Grande Valley Homes LLC, which is registered to do business as Casa Linda Homes, McAllen, Texas, has been charged with defrauding first-time home buyers by unlawfully selling houses that were encumbered by undisclosed liens. Casa Linda Homes sells and finances residential real estate property. Its business model focuses on first-time home buyers, particularly those with poor credit histories in the Rio Grande Valley, San Antonio and Houston, Texas areas. According to the state’s enforcement action, Casa Linda sold residential properties that were encumbered by one of the following liens: a lien for delinquent property taxes; a lien of a third-party lender; or a mechanic’s lien for labor or materials used to improve the property.
Documents filed with the Cameron County District Court in Texas indicate that Casa Linda Homes did not disclose the liens when unsuspecting buyers entered into their earnest money contracts. When Casa Linda Homes subsequently failed to pay its undisclosed debt, the creditors who were owed money then instituted foreclosure proceedings or filed lawsuits against the home buyers.
The defendant was able to perpetuate this fraud, in part, because the houses were “owner financed” by Casa Linda Homes. As a result, purchasers were not warned about the undisclosed liens by title companies, because Casa Linda did not require home buyers to purchase title insurance. Thus, the developer could sell the properties without home buyers, particularly inexperienced, first-time home buyers, realizing that their new houses were subject to undisclosed liens.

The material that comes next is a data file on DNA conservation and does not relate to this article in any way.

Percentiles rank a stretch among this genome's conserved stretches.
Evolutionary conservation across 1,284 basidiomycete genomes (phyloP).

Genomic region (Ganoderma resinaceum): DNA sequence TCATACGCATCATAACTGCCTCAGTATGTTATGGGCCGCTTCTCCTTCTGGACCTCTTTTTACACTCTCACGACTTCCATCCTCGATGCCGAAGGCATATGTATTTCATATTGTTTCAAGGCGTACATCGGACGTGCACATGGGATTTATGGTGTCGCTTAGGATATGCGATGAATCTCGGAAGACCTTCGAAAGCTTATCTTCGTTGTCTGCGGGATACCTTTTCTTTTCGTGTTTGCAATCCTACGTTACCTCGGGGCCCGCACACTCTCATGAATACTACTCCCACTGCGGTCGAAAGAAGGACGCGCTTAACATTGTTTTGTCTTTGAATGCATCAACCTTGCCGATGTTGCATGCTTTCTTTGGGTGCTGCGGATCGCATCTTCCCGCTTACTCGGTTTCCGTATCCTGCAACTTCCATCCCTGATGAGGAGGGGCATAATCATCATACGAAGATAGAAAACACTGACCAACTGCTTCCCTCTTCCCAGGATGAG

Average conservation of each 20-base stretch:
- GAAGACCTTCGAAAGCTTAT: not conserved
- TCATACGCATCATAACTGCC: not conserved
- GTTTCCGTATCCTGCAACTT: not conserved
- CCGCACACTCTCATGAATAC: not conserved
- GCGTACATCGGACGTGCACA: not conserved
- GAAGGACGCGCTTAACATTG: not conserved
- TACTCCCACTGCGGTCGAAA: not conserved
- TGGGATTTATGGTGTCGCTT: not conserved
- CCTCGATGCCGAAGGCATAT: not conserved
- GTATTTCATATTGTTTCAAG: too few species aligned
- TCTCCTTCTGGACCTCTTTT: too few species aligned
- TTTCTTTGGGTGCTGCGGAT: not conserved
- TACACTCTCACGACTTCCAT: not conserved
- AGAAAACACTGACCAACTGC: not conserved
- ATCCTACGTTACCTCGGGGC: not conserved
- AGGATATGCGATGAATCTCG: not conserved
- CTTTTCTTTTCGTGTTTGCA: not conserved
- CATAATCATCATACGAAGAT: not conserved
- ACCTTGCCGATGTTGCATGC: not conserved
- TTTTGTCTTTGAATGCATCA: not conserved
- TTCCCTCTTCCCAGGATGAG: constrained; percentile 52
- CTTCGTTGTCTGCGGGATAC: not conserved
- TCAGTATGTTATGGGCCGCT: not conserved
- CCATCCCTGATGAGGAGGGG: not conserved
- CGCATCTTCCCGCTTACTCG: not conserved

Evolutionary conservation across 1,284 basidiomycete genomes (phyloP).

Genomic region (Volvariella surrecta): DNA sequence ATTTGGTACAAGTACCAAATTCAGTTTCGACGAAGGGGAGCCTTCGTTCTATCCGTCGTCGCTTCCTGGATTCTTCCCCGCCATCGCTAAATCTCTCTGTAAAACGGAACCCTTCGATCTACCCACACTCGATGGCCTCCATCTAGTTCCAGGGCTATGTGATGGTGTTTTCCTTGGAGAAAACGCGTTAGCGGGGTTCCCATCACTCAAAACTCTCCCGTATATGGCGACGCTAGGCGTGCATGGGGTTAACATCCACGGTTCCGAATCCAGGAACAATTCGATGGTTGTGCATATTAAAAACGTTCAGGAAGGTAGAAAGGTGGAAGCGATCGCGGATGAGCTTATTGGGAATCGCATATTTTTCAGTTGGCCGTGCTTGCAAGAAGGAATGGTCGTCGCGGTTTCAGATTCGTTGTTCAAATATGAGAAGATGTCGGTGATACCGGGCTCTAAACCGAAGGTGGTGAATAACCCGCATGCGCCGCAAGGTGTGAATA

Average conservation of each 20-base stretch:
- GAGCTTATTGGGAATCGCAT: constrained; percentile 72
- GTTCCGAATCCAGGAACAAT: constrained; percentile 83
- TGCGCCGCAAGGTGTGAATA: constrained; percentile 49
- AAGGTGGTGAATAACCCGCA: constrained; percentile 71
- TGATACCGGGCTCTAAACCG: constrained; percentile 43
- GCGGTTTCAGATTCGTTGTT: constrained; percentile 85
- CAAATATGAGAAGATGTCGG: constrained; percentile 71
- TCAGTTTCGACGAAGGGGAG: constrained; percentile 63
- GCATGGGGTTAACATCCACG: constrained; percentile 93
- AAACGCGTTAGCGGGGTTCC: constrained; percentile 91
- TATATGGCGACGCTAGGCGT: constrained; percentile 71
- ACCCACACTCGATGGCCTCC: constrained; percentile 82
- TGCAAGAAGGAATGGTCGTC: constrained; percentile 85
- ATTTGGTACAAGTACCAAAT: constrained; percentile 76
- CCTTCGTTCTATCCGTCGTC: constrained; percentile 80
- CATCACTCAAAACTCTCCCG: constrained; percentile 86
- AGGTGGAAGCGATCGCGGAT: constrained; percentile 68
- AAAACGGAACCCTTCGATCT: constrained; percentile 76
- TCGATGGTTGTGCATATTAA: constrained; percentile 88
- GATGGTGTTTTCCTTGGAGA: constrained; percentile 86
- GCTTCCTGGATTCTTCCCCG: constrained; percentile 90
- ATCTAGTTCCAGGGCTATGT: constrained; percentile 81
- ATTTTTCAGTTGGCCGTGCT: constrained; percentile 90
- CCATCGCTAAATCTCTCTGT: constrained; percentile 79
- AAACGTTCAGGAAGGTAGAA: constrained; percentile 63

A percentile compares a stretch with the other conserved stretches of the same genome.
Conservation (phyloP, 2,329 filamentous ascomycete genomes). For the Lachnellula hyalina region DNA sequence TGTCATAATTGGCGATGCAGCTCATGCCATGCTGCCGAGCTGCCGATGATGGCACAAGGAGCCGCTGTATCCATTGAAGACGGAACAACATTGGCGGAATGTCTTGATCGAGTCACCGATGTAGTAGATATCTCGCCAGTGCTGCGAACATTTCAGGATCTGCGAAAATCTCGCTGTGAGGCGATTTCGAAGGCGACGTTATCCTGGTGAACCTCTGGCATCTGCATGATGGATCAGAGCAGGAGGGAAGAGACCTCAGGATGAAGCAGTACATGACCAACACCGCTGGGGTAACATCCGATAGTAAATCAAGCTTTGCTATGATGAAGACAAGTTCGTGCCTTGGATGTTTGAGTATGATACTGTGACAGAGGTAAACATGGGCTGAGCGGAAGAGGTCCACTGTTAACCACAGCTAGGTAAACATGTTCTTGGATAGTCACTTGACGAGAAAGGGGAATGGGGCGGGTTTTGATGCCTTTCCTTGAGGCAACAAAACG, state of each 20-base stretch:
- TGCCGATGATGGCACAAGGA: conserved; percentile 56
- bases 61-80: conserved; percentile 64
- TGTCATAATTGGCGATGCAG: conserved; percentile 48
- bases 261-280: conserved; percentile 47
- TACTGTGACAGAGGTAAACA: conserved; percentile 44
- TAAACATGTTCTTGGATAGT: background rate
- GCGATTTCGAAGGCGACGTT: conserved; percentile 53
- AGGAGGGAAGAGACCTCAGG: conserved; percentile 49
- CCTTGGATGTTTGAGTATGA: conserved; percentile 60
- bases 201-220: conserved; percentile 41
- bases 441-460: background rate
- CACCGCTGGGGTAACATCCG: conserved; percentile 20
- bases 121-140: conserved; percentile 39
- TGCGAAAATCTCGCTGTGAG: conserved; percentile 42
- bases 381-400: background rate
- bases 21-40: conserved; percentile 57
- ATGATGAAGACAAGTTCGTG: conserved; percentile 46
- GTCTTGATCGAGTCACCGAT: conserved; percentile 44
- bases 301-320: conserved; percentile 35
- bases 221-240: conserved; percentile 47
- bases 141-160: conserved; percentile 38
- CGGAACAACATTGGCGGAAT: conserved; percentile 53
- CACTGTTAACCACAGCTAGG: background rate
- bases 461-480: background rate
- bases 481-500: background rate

The Office of the Attorney General in Texas has identified multiple Casa Linda properties that are encumbered by undisclosed liens. State investigators, however, believe that the defendant may have improperly sold additional encumbered properties that have not yet been identified. State investigators further believe that Casa Linda has changed its name and is now doing business as First Compass Homes.
Casa Linda Homes told prospective buyers that it would refund clients’ earnest money if their home loan was rejected or if construction of the home was not completed within 240 days of the earnest money’s execution. Customer complaints indicate that, despite its promises, Casa Linda did not always properly refund earnest money.
The state’s enforcement action seeks an injunction that will prevent Casa Linda from selling houses that lack clear title. Further, the state wants to prevent the defendant from selling houses that are not covered by title insurance. The attorney general is also requesting civil penalties of $20,000 per violation of the Texas Deceptive Trade Practices Act.
Texans who are considering buying a home should:
• Be wary of sellers who pressure buyers to make an immediate decision to purchase a home or sign any documents.
• Before signing, carefully review all documents; take them to a trusted independent person, such as an attorney, to help review any terms that are difficult to understand.
• Make sure a title company is involved in the transaction and independently determines who owns the property and checks for liens or outstanding debts for which the buyer could be held liable.
• Never make payments in cash. Use checks or money orders.
• If monthly payments to the seller or financing institution include homeowners’ insurance and property taxes, check periodically with the county tax assessor and with the insurance company to ensure that the accounts are current.
Texans with additional information about either Casa Linda Homes or First Compass Homes should contact the Office of the Attorney General online at www.texasattorneygeneral.gov or call toll-free at (800) 252-8011.